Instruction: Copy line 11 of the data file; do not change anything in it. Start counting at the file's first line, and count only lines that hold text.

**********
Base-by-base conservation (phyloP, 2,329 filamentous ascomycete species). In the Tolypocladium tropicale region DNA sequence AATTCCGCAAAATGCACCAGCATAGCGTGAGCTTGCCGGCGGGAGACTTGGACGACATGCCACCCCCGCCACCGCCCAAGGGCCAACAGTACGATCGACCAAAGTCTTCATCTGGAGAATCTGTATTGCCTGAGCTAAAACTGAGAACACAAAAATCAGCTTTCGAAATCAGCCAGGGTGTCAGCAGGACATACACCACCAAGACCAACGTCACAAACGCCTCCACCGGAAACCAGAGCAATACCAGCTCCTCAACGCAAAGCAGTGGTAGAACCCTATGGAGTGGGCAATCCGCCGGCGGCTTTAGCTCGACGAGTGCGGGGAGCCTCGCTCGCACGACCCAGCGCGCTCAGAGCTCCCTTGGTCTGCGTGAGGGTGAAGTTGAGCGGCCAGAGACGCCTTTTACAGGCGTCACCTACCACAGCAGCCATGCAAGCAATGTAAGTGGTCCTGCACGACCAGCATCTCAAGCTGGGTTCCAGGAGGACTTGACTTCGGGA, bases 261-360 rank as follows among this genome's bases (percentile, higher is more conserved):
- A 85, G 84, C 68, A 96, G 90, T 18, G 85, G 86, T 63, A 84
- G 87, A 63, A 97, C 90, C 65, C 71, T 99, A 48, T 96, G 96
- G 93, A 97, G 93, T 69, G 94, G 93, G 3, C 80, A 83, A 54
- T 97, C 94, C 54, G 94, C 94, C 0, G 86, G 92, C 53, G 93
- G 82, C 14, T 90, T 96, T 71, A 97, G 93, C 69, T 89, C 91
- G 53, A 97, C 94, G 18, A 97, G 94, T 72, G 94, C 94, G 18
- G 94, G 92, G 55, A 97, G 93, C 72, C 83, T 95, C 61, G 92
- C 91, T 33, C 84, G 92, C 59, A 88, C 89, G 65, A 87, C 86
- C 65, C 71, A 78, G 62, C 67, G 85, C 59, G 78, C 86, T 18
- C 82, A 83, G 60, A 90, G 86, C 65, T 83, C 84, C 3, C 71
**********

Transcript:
- C 82, A 83, G 60, A 90, G 86, C 65, T 83, C 84, C 3, C 71